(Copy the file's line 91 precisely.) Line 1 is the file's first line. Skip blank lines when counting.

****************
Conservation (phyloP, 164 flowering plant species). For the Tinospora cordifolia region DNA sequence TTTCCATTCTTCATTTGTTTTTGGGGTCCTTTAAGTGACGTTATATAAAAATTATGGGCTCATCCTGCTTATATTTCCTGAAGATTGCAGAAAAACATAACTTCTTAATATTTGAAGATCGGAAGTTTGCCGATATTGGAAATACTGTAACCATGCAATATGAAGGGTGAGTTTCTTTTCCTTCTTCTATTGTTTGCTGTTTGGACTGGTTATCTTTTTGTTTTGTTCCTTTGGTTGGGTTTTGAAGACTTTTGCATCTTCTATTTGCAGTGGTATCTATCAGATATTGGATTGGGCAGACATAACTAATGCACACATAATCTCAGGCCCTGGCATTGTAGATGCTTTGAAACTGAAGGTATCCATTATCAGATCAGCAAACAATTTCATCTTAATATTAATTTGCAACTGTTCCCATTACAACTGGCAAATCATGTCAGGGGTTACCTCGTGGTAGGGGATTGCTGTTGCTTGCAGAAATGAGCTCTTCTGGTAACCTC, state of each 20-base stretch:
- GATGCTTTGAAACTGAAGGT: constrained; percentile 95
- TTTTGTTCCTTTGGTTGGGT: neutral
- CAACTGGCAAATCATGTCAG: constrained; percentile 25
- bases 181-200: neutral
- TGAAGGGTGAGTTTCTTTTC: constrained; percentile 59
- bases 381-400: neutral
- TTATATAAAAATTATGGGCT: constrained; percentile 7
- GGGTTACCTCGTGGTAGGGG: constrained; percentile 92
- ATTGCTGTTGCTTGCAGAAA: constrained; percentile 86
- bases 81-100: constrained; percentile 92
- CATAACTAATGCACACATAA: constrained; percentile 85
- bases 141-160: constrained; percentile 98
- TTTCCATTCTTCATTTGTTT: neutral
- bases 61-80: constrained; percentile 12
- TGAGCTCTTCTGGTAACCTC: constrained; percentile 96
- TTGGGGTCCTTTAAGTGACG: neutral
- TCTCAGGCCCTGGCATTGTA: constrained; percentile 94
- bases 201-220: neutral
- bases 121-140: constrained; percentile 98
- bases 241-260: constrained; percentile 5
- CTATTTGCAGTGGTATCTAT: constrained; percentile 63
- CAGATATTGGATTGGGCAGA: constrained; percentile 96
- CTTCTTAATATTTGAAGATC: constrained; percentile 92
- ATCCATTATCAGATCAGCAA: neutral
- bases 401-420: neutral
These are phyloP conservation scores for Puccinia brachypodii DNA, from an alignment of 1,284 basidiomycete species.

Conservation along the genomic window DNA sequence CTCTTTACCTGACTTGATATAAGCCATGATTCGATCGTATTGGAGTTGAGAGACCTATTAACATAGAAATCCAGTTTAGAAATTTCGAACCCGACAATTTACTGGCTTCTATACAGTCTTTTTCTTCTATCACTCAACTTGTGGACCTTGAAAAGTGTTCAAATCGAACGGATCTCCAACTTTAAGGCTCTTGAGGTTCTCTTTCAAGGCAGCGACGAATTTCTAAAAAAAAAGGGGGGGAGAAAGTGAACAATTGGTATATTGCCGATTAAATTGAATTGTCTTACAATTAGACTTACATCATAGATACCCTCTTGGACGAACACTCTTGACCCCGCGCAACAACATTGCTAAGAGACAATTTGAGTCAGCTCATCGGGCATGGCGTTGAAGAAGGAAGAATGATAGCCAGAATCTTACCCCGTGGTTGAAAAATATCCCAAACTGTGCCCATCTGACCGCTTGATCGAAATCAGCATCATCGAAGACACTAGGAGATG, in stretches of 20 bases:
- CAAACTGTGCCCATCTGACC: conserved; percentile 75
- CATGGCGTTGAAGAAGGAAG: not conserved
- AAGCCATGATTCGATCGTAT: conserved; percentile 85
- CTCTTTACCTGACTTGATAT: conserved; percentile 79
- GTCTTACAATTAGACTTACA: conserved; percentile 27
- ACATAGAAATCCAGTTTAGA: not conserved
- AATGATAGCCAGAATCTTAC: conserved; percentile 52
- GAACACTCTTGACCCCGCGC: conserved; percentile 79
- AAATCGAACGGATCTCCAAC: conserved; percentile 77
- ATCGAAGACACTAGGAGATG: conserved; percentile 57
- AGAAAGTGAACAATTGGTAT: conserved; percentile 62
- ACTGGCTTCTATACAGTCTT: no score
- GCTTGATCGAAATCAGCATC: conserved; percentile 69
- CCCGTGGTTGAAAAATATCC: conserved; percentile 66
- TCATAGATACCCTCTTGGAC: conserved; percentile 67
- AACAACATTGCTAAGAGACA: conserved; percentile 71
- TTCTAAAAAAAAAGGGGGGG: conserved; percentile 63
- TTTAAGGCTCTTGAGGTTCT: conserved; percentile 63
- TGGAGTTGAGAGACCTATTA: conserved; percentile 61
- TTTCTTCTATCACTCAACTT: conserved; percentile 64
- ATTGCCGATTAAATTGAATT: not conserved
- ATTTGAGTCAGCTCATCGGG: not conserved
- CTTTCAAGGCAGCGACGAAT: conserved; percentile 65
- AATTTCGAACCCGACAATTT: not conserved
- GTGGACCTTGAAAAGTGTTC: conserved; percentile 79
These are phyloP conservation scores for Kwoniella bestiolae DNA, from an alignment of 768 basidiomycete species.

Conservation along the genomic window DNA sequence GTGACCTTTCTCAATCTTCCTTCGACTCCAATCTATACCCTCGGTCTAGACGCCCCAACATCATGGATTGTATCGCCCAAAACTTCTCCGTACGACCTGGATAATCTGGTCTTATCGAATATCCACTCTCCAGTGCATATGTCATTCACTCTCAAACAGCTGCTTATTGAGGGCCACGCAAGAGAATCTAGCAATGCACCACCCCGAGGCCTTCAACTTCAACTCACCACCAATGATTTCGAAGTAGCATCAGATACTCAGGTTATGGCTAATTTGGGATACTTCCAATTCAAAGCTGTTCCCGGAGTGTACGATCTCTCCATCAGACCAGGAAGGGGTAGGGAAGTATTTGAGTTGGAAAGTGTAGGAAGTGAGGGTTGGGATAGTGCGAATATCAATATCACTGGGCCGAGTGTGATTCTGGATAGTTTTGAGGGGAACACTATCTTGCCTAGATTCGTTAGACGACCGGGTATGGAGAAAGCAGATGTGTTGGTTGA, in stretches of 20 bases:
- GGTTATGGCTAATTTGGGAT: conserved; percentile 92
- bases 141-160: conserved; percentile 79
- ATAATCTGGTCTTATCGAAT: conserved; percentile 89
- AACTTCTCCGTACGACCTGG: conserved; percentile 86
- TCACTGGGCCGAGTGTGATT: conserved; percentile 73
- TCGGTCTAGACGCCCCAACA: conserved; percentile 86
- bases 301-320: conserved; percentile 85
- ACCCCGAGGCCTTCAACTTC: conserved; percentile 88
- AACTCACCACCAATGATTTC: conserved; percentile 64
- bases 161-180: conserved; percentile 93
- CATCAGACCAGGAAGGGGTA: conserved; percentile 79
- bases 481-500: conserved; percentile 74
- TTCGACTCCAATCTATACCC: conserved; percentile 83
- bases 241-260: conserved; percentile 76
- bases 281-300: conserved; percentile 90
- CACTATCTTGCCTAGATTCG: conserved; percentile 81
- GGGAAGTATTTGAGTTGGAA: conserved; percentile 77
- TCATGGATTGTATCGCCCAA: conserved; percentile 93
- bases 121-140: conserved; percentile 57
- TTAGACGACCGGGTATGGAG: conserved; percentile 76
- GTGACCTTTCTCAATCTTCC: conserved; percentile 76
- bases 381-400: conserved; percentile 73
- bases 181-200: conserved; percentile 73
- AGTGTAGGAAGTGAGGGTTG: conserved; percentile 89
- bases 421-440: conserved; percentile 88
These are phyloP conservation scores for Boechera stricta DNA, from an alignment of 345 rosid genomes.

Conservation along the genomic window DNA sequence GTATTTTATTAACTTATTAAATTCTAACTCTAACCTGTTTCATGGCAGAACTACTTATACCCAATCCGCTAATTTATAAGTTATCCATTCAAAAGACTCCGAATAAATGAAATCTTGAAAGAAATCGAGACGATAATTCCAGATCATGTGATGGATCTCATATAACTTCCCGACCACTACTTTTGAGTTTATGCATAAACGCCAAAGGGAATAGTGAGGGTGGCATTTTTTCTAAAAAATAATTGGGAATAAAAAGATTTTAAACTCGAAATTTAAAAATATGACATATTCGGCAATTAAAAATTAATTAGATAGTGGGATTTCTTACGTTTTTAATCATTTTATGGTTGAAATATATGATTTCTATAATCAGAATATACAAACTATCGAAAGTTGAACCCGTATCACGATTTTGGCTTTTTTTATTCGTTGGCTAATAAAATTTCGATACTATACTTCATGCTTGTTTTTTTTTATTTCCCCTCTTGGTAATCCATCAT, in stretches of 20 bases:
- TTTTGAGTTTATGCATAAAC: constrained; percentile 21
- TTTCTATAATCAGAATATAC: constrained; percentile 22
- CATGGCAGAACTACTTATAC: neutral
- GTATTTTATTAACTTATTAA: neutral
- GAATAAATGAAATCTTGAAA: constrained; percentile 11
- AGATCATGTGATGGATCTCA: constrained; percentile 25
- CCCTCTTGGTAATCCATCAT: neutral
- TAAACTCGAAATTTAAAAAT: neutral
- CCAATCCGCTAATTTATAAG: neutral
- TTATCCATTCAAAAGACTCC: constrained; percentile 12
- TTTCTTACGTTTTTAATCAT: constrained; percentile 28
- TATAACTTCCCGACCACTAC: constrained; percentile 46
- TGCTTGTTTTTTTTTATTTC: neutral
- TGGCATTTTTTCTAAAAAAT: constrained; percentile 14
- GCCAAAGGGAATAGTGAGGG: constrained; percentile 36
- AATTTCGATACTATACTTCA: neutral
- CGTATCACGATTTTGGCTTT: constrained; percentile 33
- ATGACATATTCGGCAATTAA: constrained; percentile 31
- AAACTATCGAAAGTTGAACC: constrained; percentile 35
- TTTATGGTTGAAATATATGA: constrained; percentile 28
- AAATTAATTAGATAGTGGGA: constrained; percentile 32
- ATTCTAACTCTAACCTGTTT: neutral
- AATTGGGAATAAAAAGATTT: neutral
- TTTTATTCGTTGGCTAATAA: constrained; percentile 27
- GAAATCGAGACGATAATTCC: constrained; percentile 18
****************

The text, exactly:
- CCAATCCGCTAATTTATAAG: neutral